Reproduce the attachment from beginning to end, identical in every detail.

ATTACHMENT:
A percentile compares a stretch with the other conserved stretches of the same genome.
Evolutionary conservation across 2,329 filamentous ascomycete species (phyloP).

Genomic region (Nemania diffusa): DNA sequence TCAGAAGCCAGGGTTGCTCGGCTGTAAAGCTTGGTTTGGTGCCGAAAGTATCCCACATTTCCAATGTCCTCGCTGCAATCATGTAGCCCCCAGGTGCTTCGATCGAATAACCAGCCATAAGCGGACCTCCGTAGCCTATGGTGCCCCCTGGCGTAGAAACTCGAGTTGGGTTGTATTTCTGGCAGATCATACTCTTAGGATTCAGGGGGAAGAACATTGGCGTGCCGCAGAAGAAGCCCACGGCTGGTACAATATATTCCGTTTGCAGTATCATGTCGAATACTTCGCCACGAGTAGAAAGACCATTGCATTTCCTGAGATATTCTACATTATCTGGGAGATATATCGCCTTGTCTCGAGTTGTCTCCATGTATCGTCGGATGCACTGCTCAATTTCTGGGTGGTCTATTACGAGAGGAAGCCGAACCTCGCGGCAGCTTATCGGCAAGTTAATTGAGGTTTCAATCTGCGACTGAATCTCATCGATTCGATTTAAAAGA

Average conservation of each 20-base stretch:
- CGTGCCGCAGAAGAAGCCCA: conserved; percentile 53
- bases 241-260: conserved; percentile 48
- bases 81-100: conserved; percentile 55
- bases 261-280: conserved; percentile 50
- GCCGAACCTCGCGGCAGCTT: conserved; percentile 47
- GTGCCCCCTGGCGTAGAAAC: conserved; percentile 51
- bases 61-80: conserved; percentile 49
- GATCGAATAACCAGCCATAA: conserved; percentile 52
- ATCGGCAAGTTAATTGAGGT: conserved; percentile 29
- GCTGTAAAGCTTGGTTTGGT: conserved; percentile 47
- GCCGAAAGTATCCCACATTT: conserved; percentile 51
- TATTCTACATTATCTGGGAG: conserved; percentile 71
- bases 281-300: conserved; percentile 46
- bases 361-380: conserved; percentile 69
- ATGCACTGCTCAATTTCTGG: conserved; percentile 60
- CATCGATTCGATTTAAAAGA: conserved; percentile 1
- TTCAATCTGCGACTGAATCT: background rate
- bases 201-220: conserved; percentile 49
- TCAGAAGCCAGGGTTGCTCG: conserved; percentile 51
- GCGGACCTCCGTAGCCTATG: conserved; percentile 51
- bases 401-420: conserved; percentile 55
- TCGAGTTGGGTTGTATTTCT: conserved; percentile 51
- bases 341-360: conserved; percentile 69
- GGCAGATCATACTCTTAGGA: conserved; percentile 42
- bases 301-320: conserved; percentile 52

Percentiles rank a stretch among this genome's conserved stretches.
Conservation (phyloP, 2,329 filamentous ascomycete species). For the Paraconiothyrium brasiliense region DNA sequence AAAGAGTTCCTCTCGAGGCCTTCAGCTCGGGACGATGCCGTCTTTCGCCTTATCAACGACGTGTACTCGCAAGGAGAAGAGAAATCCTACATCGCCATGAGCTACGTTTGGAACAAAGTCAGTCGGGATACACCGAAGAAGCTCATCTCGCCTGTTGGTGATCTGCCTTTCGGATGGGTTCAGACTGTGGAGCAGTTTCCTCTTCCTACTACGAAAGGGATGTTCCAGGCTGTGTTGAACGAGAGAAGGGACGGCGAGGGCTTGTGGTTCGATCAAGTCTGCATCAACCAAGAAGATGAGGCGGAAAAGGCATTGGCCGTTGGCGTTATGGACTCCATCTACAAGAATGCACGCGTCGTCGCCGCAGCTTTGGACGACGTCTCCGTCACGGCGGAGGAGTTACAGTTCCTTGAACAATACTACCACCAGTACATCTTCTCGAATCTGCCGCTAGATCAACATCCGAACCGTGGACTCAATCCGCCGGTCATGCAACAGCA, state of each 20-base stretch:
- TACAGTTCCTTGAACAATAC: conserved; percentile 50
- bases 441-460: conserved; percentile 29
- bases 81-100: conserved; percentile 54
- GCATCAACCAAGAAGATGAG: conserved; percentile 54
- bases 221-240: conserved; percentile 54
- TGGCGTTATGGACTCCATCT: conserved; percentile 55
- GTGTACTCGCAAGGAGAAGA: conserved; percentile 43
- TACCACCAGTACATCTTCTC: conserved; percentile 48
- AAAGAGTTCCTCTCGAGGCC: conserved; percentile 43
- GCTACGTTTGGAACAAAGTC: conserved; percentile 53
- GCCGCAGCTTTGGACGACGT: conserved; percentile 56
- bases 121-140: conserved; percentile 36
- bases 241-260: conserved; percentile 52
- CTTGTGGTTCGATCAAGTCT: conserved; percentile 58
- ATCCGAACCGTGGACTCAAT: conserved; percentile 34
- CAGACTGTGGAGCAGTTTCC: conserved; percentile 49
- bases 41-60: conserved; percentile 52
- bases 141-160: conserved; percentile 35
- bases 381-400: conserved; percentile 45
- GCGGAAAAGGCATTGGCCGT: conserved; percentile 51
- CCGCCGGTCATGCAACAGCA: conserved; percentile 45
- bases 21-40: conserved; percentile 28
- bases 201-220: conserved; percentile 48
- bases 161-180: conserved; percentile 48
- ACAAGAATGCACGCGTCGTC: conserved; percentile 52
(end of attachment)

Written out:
A percentile compares a stretch with the other conserved stretches of the same genome.
Evolutionary conservation across 2,329 filamentous ascomycete species (phyloP).

Genomic region (Nemania diffusa): DNA sequence TCAGAAGCCAGGGTTGCTCGGCTGTAAAGCTTGGTTTGGTGCCGAAAGTATCCCACATTTCCAATGTCCTCGCTGCAATCATGTAGCCCCCAGGTGCTTCGATCGAATAACCAGCCATAAGCGGACCTCCGTAGCCTATGGTGCCCCCTGGCGTAGAAACTCGAGTTGGGTTGTATTTCTGGCAGATCATACTCTTAGGATTCAGGGGGAAGAACATTGGCGTGCCGCAGAAGAAGCCCACGGCTGGTACAATATATTCCGTTTGCAGTATCATGTCGAATACTTCGCCACGAGTAGAAAGACCATTGCATTTCCTGAGATATTCTACATTATCTGGGAGATATATCGCCTTGTCTCGAGTTGTCTCCATGTATCGTCGGATGCACTGCTCAATTTCTGGGTGGTCTATTACGAGAGGAAGCCGAACCTCGCGGCAGCTTATCGGCAAGTTAATTGAGGTTTCAATCTGCGACTGAATCTCATCGATTCGATTTAAAAGA

Average conservation of each 20-base stretch:
- CGTGCCGCAGAAGAAGCCCA: conserved; percentile 53
- bases 241-260: conserved; percentile 48
- bases 81-100: conserved; percentile 55
- bases 261-280: conserved; percentile 50
- GCCGAACCTCGCGGCAGCTT: conserved; percentile 47
- GTGCCCCCTGGCGTAGAAAC: conserved; percentile 51
- bases 61-80: conserved; percentile 49
- GATCGAATAACCAGCCATAA: conserved; percentile 52
- ATCGGCAAGTTAATTGAGGT: conserved; percentile 29
- GCTGTAAAGCTTGGTTTGGT: conserved; percentile 47
- GCCGAAAGTATCCCACATTT: conserved; percentile 51
- TATTCTACATTATCTGGGAG: conserved; percentile 71
- bases 281-300: conserved; percentile 46
- bases 361-380: conserved; percentile 69
- ATGCACTGCTCAATTTCTGG: conserved; percentile 60
- CATCGATTCGATTTAAAAGA: conserved; percentile 1
- TTCAATCTGCGACTGAATCT: background rate
- bases 201-220: conserved; percentile 49
- TCAGAAGCCAGGGTTGCTCG: conserved; percentile 51
- GCGGACCTCCGTAGCCTATG: conserved; percentile 51
- bases 401-420: conserved; percentile 55
- TCGAGTTGGGTTGTATTTCT: conserved; percentile 51
- bases 341-360: conserved; percentile 69
- GGCAGATCATACTCTTAGGA: conserved; percentile 42
- bases 301-320: conserved; percentile 52

Percentiles rank a stretch among this genome's conserved stretches.
Conservation (phyloP, 2,329 filamentous ascomycete species). For the Paraconiothyrium brasiliense region DNA sequence AAAGAGTTCCTCTCGAGGCCTTCAGCTCGGGACGATGCCGTCTTTCGCCTTATCAACGACGTGTACTCGCAAGGAGAAGAGAAATCCTACATCGCCATGAGCTACGTTTGGAACAAAGTCAGTCGGGATACACCGAAGAAGCTCATCTCGCCTGTTGGTGATCTGCCTTTCGGATGGGTTCAGACTGTGGAGCAGTTTCCTCTTCCTACTACGAAAGGGATGTTCCAGGCTGTGTTGAACGAGAGAAGGGACGGCGAGGGCTTGTGGTTCGATCAAGTCTGCATCAACCAAGAAGATGAGGCGGAAAAGGCATTGGCCGTTGGCGTTATGGACTCCATCTACAAGAATGCACGCGTCGTCGCCGCAGCTTTGGACGACGTCTCCGTCACGGCGGAGGAGTTACAGTTCCTTGAACAATACTACCACCAGTACATCTTCTCGAATCTGCCGCTAGATCAACATCCGAACCGTGGACTCAATCCGCCGGTCATGCAACAGCA, state of each 20-base stretch:
- TACAGTTCCTTGAACAATAC: conserved; percentile 50
- bases 441-460: conserved; percentile 29
- bases 81-100: conserved; percentile 54
- GCATCAACCAAGAAGATGAG: conserved; percentile 54
- bases 221-240: conserved; percentile 54
- TGGCGTTATGGACTCCATCT: conserved; percentile 55
- GTGTACTCGCAAGGAGAAGA: conserved; percentile 43
- TACCACCAGTACATCTTCTC: conserved; percentile 48
- AAAGAGTTCCTCTCGAGGCC: conserved; percentile 43
- GCTACGTTTGGAACAAAGTC: conserved; percentile 53
- GCCGCAGCTTTGGACGACGT: conserved; percentile 56
- bases 121-140: conserved; percentile 36
- bases 241-260: conserved; percentile 52
- CTTGTGGTTCGATCAAGTCT: conserved; percentile 58
- ATCCGAACCGTGGACTCAAT: conserved; percentile 34
- CAGACTGTGGAGCAGTTTCC: conserved; percentile 49
- bases 41-60: conserved; percentile 52
- bases 141-160: conserved; percentile 35
- bases 381-400: conserved; percentile 45
- GCGGAAAAGGCATTGGCCGT: conserved; percentile 51
- CCGCCGGTCATGCAACAGCA: conserved; percentile 45
- bases 21-40: conserved; percentile 28
- bases 201-220: conserved; percentile 48
- bases 161-180: conserved; percentile 48
- ACAAGAATGCACGCGTCGTC: conserved; percentile 52